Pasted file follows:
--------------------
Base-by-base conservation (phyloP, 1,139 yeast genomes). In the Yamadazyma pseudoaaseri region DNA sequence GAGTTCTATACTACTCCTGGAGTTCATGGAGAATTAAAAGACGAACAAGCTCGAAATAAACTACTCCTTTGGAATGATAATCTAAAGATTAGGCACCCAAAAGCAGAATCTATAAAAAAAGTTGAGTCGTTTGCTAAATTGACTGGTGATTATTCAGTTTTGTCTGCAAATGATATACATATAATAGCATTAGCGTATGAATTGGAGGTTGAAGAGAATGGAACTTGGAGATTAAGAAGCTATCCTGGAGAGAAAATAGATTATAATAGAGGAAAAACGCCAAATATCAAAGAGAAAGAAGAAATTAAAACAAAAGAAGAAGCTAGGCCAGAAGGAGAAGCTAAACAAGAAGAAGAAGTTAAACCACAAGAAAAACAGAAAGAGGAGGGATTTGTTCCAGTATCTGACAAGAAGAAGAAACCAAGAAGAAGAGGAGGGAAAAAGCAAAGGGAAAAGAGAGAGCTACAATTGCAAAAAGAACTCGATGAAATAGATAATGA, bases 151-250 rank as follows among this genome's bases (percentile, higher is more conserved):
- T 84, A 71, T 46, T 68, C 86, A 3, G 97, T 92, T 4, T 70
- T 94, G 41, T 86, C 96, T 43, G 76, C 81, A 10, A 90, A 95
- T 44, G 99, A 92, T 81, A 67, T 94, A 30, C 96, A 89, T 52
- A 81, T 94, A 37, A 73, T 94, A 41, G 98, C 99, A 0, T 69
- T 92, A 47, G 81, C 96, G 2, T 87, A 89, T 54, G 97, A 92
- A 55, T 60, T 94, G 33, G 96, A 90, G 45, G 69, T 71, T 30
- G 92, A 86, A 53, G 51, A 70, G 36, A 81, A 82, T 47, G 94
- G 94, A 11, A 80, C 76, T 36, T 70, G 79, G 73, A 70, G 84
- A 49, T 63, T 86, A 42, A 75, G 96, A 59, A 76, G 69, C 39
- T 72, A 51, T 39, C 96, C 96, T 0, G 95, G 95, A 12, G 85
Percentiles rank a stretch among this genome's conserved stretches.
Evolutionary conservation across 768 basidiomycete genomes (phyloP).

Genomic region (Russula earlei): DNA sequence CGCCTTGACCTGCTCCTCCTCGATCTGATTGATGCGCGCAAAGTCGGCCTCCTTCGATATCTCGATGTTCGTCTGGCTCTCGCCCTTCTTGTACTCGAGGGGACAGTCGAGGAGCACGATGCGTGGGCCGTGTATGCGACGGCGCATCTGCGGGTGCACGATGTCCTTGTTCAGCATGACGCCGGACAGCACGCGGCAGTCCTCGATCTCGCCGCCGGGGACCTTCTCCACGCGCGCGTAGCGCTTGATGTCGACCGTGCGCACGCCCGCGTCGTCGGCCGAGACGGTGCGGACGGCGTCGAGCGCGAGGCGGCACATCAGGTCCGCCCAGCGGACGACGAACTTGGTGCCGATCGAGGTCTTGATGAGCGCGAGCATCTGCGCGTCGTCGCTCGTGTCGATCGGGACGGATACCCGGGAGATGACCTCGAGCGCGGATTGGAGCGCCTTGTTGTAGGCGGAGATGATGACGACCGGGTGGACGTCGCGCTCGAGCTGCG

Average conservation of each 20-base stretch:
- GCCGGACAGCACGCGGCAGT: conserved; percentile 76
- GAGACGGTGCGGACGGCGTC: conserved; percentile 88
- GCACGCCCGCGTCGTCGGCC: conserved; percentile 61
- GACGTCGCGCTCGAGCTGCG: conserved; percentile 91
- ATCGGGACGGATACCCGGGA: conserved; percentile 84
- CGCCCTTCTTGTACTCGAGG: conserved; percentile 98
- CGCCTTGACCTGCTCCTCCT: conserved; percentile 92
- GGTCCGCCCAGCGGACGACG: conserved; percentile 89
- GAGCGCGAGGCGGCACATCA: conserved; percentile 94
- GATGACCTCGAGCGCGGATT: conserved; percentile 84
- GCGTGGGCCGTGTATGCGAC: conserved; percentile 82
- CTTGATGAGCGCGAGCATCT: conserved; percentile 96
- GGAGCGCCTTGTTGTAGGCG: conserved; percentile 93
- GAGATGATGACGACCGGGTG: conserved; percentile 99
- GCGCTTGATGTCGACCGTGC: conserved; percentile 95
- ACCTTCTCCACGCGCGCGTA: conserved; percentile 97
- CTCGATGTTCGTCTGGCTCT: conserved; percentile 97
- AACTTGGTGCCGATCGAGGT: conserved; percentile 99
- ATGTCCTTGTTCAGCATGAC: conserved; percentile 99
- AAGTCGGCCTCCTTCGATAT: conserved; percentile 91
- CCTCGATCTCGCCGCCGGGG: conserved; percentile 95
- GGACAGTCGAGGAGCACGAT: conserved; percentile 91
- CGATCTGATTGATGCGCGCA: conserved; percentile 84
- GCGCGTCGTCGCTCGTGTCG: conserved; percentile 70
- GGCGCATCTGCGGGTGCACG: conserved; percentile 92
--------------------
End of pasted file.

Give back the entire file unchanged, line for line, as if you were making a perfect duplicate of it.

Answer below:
Base-by-base conservation (phyloP, 1,139 yeast genomes). In the Yamadazyma pseudoaaseri region DNA sequence GAGTTCTATACTACTCCTGGAGTTCATGGAGAATTAAAAGACGAACAAGCTCGAAATAAACTACTCCTTTGGAATGATAATCTAAAGATTAGGCACCCAAAAGCAGAATCTATAAAAAAAGTTGAGTCGTTTGCTAAATTGACTGGTGATTATTCAGTTTTGTCTGCAAATGATATACATATAATAGCATTAGCGTATGAATTGGAGGTTGAAGAGAATGGAACTTGGAGATTAAGAAGCTATCCTGGAGAGAAAATAGATTATAATAGAGGAAAAACGCCAAATATCAAAGAGAAAGAAGAAATTAAAACAAAAGAAGAAGCTAGGCCAGAAGGAGAAGCTAAACAAGAAGAAGAAGTTAAACCACAAGAAAAACAGAAAGAGGAGGGATTTGTTCCAGTATCTGACAAGAAGAAGAAACCAAGAAGAAGAGGAGGGAAAAAGCAAAGGGAAAAGAGAGAGCTACAATTGCAAAAAGAACTCGATGAAATAGATAATGA, bases 151-250 rank as follows among this genome's bases (percentile, higher is more conserved):
- T 84, A 71, T 46, T 68, C 86, A 3, G 97, T 92, T 4, T 70
- T 94, G 41, T 86, C 96, T 43, G 76, C 81, A 10, A 90, A 95
- T 44, G 99, A 92, T 81, A 67, T 94, A 30, C 96, A 89, T 52
- A 81, T 94, A 37, A 73, T 94, A 41, G 98, C 99, A 0, T 69
- T 92, A 47, G 81, C 96, G 2, T 87, A 89, T 54, G 97, A 92
- A 55, T 60, T 94, G 33, G 96, A 90, G 45, G 69, T 71, T 30
- G 92, A 86, A 53, G 51, A 70, G 36, A 81, A 82, T 47, G 94
- G 94, A 11, A 80, C 76, T 36, T 70, G 79, G 73, A 70, G 84
- A 49, T 63, T 86, A 42, A 75, G 96, A 59, A 76, G 69, C 39
- T 72, A 51, T 39, C 96, C 96, T 0, G 95, G 95, A 12, G 85
Percentiles rank a stretch among this genome's conserved stretches.
Evolutionary conservation across 768 basidiomycete genomes (phyloP).

Genomic region (Russula earlei): DNA sequence CGCCTTGACCTGCTCCTCCTCGATCTGATTGATGCGCGCAAAGTCGGCCTCCTTCGATATCTCGATGTTCGTCTGGCTCTCGCCCTTCTTGTACTCGAGGGGACAGTCGAGGAGCACGATGCGTGGGCCGTGTATGCGACGGCGCATCTGCGGGTGCACGATGTCCTTGTTCAGCATGACGCCGGACAGCACGCGGCAGTCCTCGATCTCGCCGCCGGGGACCTTCTCCACGCGCGCGTAGCGCTTGATGTCGACCGTGCGCACGCCCGCGTCGTCGGCCGAGACGGTGCGGACGGCGTCGAGCGCGAGGCGGCACATCAGGTCCGCCCAGCGGACGACGAACTTGGTGCCGATCGAGGTCTTGATGAGCGCGAGCATCTGCGCGTCGTCGCTCGTGTCGATCGGGACGGATACCCGGGAGATGACCTCGAGCGCGGATTGGAGCGCCTTGTTGTAGGCGGAGATGATGACGACCGGGTGGACGTCGCGCTCGAGCTGCG

Average conservation of each 20-base stretch:
- GCCGGACAGCACGCGGCAGT: conserved; percentile 76
- GAGACGGTGCGGACGGCGTC: conserved; percentile 88
- GCACGCCCGCGTCGTCGGCC: conserved; percentile 61
- GACGTCGCGCTCGAGCTGCG: conserved; percentile 91
- ATCGGGACGGATACCCGGGA: conserved; percentile 84
- CGCCCTTCTTGTACTCGAGG: conserved; percentile 98
- CGCCTTGACCTGCTCCTCCT: conserved; percentile 92
- GGTCCGCCCAGCGGACGACG: conserved; percentile 89
- GAGCGCGAGGCGGCACATCA: conserved; percentile 94
- GATGACCTCGAGCGCGGATT: conserved; percentile 84
- GCGTGGGCCGTGTATGCGAC: conserved; percentile 82
- CTTGATGAGCGCGAGCATCT: conserved; percentile 96
- GGAGCGCCTTGTTGTAGGCG: conserved; percentile 93
- GAGATGATGACGACCGGGTG: conserved; percentile 99
- GCGCTTGATGTCGACCGTGC: conserved; percentile 95
- ACCTTCTCCACGCGCGCGTA: conserved; percentile 97
- CTCGATGTTCGTCTGGCTCT: conserved; percentile 97
- AACTTGGTGCCGATCGAGGT: conserved; percentile 99
- ATGTCCTTGTTCAGCATGAC: conserved; percentile 99
- AAGTCGGCCTCCTTCGATAT: conserved; percentile 91
- CCTCGATCTCGCCGCCGGGG: conserved; percentile 95
- GGACAGTCGAGGAGCACGAT: conserved; percentile 91
- CGATCTGATTGATGCGCGCA: conserved; percentile 84
- GCGCGTCGTCGCTCGTGTCG: conserved; percentile 70
- GGCGCATCTGCGGGTGCACG: conserved; percentile 92